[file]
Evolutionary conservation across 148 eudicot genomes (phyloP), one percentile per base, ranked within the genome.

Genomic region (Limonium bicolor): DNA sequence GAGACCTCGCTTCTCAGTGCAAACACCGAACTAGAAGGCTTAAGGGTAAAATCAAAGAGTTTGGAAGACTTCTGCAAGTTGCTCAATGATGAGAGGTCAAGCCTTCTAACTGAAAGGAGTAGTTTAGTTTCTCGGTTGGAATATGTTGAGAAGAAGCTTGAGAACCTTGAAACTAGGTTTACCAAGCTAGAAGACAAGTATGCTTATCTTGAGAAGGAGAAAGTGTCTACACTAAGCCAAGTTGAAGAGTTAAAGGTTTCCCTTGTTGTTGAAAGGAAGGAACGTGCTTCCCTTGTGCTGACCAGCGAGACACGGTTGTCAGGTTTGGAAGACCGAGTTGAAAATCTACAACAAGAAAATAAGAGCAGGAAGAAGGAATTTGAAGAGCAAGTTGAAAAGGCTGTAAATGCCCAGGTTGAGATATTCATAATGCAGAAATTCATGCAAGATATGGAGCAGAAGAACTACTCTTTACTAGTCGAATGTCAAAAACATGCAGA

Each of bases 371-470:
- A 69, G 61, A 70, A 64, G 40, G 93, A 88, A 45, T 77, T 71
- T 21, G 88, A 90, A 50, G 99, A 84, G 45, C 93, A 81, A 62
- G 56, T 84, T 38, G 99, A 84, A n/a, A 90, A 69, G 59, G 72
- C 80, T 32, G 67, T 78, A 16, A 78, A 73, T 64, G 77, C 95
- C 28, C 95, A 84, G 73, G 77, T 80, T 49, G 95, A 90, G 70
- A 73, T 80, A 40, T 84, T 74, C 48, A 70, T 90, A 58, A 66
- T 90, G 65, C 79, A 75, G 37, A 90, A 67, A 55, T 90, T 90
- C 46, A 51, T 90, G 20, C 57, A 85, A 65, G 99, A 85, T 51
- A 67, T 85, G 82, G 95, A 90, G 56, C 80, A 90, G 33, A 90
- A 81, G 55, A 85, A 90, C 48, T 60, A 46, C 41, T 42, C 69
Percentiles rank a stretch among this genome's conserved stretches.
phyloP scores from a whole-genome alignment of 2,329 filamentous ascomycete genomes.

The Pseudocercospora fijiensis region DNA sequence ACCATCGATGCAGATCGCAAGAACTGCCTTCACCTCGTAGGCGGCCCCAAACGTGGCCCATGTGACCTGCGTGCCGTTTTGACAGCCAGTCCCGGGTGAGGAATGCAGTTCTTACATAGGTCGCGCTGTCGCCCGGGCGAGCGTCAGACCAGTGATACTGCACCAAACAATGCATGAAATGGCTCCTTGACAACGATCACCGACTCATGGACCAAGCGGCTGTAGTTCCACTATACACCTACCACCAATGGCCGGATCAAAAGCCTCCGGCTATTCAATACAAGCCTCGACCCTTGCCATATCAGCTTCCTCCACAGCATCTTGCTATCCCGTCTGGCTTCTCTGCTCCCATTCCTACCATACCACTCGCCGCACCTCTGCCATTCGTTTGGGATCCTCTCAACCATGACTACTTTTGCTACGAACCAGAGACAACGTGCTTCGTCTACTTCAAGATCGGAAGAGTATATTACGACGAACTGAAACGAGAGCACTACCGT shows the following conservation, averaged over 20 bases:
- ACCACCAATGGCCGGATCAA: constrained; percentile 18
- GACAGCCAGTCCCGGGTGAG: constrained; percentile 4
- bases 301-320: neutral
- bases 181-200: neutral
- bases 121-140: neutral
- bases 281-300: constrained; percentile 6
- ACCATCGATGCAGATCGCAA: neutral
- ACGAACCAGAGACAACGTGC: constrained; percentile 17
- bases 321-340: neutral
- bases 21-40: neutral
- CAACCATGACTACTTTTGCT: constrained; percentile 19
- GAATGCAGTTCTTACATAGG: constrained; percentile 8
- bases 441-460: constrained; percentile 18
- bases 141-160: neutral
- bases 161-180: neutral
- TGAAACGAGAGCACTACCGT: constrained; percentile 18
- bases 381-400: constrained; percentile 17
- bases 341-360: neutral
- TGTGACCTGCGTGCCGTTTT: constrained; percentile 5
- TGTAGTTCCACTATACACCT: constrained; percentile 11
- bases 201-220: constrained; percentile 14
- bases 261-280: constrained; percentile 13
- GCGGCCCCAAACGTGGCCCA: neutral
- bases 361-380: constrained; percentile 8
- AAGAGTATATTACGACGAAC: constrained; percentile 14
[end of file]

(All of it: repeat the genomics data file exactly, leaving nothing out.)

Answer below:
Evolutionary conservation across 148 eudicot genomes (phyloP), one percentile per base, ranked within the genome.

Genomic region (Limonium bicolor): DNA sequence GAGACCTCGCTTCTCAGTGCAAACACCGAACTAGAAGGCTTAAGGGTAAAATCAAAGAGTTTGGAAGACTTCTGCAAGTTGCTCAATGATGAGAGGTCAAGCCTTCTAACTGAAAGGAGTAGTTTAGTTTCTCGGTTGGAATATGTTGAGAAGAAGCTTGAGAACCTTGAAACTAGGTTTACCAAGCTAGAAGACAAGTATGCTTATCTTGAGAAGGAGAAAGTGTCTACACTAAGCCAAGTTGAAGAGTTAAAGGTTTCCCTTGTTGTTGAAAGGAAGGAACGTGCTTCCCTTGTGCTGACCAGCGAGACACGGTTGTCAGGTTTGGAAGACCGAGTTGAAAATCTACAACAAGAAAATAAGAGCAGGAAGAAGGAATTTGAAGAGCAAGTTGAAAAGGCTGTAAATGCCCAGGTTGAGATATTCATAATGCAGAAATTCATGCAAGATATGGAGCAGAAGAACTACTCTTTACTAGTCGAATGTCAAAAACATGCAGA

Each of bases 371-470:
- A 69, G 61, A 70, A 64, G 40, G 93, A 88, A 45, T 77, T 71
- T 21, G 88, A 90, A 50, G 99, A 84, G 45, C 93, A 81, A 62
- G 56, T 84, T 38, G 99, A 84, A n/a, A 90, A 69, G 59, G 72
- C 80, T 32, G 67, T 78, A 16, A 78, A 73, T 64, G 77, C 95
- C 28, C 95, A 84, G 73, G 77, T 80, T 49, G 95, A 90, G 70
- A 73, T 80, A 40, T 84, T 74, C 48, A 70, T 90, A 58, A 66
- T 90, G 65, C 79, A 75, G 37, A 90, A 67, A 55, T 90, T 90
- C 46, A 51, T 90, G 20, C 57, A 85, A 65, G 99, A 85, T 51
- A 67, T 85, G 82, G 95, A 90, G 56, C 80, A 90, G 33, A 90
- A 81, G 55, A 85, A 90, C 48, T 60, A 46, C 41, T 42, C 69
Percentiles rank a stretch among this genome's conserved stretches.
phyloP scores from a whole-genome alignment of 2,329 filamentous ascomycete genomes.

The Pseudocercospora fijiensis region DNA sequence ACCATCGATGCAGATCGCAAGAACTGCCTTCACCTCGTAGGCGGCCCCAAACGTGGCCCATGTGACCTGCGTGCCGTTTTGACAGCCAGTCCCGGGTGAGGAATGCAGTTCTTACATAGGTCGCGCTGTCGCCCGGGCGAGCGTCAGACCAGTGATACTGCACCAAACAATGCATGAAATGGCTCCTTGACAACGATCACCGACTCATGGACCAAGCGGCTGTAGTTCCACTATACACCTACCACCAATGGCCGGATCAAAAGCCTCCGGCTATTCAATACAAGCCTCGACCCTTGCCATATCAGCTTCCTCCACAGCATCTTGCTATCCCGTCTGGCTTCTCTGCTCCCATTCCTACCATACCACTCGCCGCACCTCTGCCATTCGTTTGGGATCCTCTCAACCATGACTACTTTTGCTACGAACCAGAGACAACGTGCTTCGTCTACTTCAAGATCGGAAGAGTATATTACGACGAACTGAAACGAGAGCACTACCGT shows the following conservation, averaged over 20 bases:
- ACCACCAATGGCCGGATCAA: constrained; percentile 18
- GACAGCCAGTCCCGGGTGAG: constrained; percentile 4
- bases 301-320: neutral
- bases 181-200: neutral
- bases 121-140: neutral
- bases 281-300: constrained; percentile 6
- ACCATCGATGCAGATCGCAA: neutral
- ACGAACCAGAGACAACGTGC: constrained; percentile 17
- bases 321-340: neutral
- bases 21-40: neutral
- CAACCATGACTACTTTTGCT: constrained; percentile 19
- GAATGCAGTTCTTACATAGG: constrained; percentile 8
- bases 441-460: constrained; percentile 18
- bases 141-160: neutral
- bases 161-180: neutral
- TGAAACGAGAGCACTACCGT: constrained; percentile 18
- bases 381-400: constrained; percentile 17
- bases 341-360: neutral
- TGTGACCTGCGTGCCGTTTT: constrained; percentile 5
- TGTAGTTCCACTATACACCT: constrained; percentile 11
- bases 201-220: constrained; percentile 14
- bases 261-280: constrained; percentile 13
- GCGGCCCCAAACGTGGCCCA: neutral
- bases 361-380: constrained; percentile 8
- AAGAGTATATTACGACGAAC: constrained; percentile 14